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Editorial

Poaching: Grasp the nettle

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Saturday 19th June, 2021

India has denied media reports that its Navy recently assaulted a group of Sri Lankan fishermen, who claim the attack took place on the high seas. We cannot either confirm or deny these claims. Both sides cannot be expected to tell the truth, the whole truth and nothing but the truth. Fishers are notorious for fish tales, and so are diplomats, who are said to lie abroad for the good of their countries. But the question is who actually set upon the Sri Lankan fishermen, whose torsos and limbs are wealed and raw. (It is not possible that they assaulted themselves or came under an alien attack.) Sometimes, Indian fishermen also complain of attacks by the Sri Lanka Navy, and Colombo promptly denies such allegations.

The real issue here is poaching, and not the complaints that the Indian and Sri Lankan fishermen are occasionally assaulted at sea. Sri Lankan fishers are not entirely blameless; there are times when some of them get arrested for illegal fishing in Indian waters. But the number of these poachers pales into insignificance in comparison to that of their Tamil Nadu counterparts who frequently swarm the territorial waters of this country.

The Indian poachers seem to think they have a legitimate right to enter Sri Lankan waters for fishing. Hence their chutzpah to oppose Sri Lanka’s efforts to create new fish breeding grounds by sinking old buses in its territorial waters; these contraptions will damage their boats, they have argued. They have admitted, albeit unwittingly, that they fish in Sri Lankan waters! The actual reason for their protests is their fear that the submerged buses will damage the nets they use for bottom trawling, which is illegal, as Fisheries Minister Douglas Devananda has pointed out. Many more old vehicles must be sunk in the sea to prevent bottom trawling.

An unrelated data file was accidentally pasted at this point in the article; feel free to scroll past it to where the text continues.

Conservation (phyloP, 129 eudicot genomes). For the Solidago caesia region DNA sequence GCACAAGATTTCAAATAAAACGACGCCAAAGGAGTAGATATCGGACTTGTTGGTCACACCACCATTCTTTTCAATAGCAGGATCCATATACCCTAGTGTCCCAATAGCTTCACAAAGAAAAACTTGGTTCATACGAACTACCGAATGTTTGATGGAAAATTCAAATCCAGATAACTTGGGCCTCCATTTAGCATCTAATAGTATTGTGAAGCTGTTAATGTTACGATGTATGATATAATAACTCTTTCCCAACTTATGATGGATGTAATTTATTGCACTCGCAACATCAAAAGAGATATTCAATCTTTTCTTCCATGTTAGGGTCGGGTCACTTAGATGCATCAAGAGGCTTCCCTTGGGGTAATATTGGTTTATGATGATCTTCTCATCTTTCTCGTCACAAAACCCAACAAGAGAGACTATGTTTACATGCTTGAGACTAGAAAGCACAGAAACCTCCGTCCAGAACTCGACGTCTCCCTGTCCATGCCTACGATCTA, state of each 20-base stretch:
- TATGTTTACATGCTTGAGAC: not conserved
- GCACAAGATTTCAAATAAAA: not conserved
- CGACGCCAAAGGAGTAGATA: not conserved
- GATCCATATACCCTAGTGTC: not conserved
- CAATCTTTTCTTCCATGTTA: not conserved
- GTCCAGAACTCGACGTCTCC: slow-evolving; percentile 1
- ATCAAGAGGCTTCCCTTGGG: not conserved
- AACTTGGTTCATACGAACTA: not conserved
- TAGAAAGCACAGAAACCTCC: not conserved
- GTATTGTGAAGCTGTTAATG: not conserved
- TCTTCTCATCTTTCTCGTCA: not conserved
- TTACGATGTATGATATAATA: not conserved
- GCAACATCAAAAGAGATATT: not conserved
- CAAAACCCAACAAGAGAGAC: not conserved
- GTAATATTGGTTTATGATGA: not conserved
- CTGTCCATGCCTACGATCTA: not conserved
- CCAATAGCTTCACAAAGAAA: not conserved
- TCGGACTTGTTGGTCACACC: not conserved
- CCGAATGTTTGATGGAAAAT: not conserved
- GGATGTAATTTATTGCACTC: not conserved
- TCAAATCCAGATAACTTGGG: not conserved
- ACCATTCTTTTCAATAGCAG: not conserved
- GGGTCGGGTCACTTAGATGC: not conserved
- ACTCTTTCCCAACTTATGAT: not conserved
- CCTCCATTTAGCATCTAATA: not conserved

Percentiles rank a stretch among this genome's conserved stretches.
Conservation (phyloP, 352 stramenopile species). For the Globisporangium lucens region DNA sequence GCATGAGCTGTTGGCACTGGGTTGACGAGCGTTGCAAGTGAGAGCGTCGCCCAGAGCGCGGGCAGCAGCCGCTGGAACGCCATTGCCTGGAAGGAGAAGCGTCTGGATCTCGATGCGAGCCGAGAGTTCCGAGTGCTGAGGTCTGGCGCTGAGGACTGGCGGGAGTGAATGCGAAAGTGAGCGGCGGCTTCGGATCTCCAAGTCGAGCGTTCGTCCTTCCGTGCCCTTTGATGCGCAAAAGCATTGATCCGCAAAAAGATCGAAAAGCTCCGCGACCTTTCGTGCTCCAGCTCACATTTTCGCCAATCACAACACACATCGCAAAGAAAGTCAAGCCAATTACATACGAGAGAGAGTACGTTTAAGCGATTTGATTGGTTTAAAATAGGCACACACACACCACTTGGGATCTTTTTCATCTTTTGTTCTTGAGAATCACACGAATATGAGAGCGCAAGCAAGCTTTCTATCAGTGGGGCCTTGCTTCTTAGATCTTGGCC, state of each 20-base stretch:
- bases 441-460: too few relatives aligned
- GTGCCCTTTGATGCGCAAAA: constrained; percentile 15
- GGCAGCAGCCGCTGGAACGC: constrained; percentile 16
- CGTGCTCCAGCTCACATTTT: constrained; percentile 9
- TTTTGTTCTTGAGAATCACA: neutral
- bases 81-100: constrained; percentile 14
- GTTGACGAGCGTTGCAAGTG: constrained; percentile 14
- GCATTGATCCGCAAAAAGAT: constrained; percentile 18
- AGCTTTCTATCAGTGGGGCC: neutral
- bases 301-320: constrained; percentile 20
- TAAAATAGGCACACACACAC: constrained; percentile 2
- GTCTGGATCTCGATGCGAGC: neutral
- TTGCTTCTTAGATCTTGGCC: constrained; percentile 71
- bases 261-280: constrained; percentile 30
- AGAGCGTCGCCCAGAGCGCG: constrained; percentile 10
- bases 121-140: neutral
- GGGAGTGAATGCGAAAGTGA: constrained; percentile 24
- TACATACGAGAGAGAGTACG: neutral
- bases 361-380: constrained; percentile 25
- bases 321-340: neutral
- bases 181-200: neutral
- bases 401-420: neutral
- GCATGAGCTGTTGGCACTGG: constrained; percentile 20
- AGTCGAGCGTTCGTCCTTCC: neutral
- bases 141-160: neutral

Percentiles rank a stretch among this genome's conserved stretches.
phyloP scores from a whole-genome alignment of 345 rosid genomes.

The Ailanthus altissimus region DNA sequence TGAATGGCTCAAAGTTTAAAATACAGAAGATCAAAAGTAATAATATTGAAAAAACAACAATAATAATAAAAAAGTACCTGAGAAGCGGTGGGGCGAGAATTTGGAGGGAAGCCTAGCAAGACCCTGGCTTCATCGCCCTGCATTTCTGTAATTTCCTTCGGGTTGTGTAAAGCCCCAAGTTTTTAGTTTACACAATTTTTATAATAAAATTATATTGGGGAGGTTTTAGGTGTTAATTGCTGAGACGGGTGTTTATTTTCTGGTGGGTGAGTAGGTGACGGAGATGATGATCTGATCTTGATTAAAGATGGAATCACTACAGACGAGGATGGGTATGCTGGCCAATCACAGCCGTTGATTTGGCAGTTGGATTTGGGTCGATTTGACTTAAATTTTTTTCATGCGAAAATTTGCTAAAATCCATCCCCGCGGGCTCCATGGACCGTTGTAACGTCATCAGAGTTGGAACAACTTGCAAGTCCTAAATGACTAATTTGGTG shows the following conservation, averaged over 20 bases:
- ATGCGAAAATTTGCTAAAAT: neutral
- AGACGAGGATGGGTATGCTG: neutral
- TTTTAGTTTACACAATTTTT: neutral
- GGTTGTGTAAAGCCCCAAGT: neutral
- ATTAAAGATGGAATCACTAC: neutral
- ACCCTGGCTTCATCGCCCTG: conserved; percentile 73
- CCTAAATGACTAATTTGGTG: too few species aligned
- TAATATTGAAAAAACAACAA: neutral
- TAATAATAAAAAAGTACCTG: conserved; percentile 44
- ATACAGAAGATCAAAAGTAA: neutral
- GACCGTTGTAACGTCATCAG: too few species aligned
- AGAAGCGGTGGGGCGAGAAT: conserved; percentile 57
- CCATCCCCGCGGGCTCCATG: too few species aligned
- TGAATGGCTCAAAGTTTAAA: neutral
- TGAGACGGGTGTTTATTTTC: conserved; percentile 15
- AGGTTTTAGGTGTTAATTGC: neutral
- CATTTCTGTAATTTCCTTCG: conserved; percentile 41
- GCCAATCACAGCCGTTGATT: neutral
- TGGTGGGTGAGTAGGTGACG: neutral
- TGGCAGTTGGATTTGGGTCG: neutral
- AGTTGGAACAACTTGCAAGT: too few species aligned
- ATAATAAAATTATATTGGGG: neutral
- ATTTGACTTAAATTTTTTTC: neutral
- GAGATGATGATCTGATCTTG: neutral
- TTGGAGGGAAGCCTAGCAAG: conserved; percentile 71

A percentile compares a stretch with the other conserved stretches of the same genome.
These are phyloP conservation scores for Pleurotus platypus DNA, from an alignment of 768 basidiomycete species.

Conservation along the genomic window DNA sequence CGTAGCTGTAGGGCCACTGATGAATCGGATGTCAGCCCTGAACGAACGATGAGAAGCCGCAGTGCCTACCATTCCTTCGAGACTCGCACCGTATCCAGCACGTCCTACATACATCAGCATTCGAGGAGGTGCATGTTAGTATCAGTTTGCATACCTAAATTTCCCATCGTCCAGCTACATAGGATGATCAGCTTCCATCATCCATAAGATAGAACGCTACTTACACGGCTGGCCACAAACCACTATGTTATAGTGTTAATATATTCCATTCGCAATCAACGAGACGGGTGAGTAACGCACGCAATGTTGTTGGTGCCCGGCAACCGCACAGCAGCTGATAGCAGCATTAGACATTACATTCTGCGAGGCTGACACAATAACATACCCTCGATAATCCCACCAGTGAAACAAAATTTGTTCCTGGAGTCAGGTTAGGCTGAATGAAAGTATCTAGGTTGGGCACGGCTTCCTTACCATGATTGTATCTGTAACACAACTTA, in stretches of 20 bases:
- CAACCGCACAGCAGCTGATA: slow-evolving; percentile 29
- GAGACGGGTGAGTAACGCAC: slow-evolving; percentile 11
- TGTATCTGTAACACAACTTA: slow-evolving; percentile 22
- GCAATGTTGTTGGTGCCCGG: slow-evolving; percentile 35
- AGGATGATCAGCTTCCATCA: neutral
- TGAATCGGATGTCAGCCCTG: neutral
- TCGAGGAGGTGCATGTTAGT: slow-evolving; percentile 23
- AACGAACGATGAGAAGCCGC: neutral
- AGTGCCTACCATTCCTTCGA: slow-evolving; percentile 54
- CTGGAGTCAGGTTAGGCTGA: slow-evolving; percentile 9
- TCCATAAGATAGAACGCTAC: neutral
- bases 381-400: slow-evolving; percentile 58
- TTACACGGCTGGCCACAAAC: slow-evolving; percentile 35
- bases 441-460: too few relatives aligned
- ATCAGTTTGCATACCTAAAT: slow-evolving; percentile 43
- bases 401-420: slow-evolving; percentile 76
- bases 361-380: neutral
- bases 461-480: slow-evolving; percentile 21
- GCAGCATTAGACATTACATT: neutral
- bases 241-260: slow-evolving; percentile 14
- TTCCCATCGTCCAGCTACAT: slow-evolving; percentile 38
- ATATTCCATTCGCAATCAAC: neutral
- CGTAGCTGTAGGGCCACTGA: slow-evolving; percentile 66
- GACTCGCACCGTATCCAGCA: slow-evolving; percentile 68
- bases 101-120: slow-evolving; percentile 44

Poaching is a far more complex issue than it looks, and the politics of it has not been factored into the efforts being made to resolve it. On 04 December 2013, the then Fisheries and Aquatic Resources Development Minister Dr. Rajitha Senaratne disclosed that certain Tamil Nadu politicians were behind the illegal fishing operations in Sri Lankan waters. He said they owned boats, which they made available to Indian fishers on the condition that they fished in Sri Lankan waters. These elements are bent on belittling Sri Lanka’s sovereignty, and pitting the Central government of India against this country.

The issue of poaching has remained unsolved all these years because Sri Lanka and India have been seeking a diplomatic solution to a legal problem. Their interventions, purportedly on humanitarian grounds, only encourage poachers, who know their governments will get them off the hook when they get into hot water.

When Indian poachers are taken into custody, Tamil Nadu politicians pressure the Central government to make interventions, and Colombo meekly releases them. Illegal fishing is a punishable offence under the internatioanl law, and must be treated as such. If Sri Lankan fishers enter India’s territorial waters purposely, they must be brought to justice, and the Indian poachers caught in Sri Lankan waters must be dealt with in a similar manner.

The weak-kneed Sri Lankan leaders release the Indian trawlers taken into custody for illegal fishing. This practice must end. All the vessels used for poaching must be confiscated and serious thought must be given to sinking them in the sea as part of the ongoing project to create new fish breeding grounds. This is the way to make the Tamil Nadu politicians stop promoting illegal fishing. India can do likewise to safeguard its interests. Then only the poachers of both countries will realise that they are not above the international law and feel the need to act with restraint. Half-hearted attempts to solve the problem will never reach fruition. Let the nettle be grasped.

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Editorial

Cheers and tears

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Friday 18th June, 2021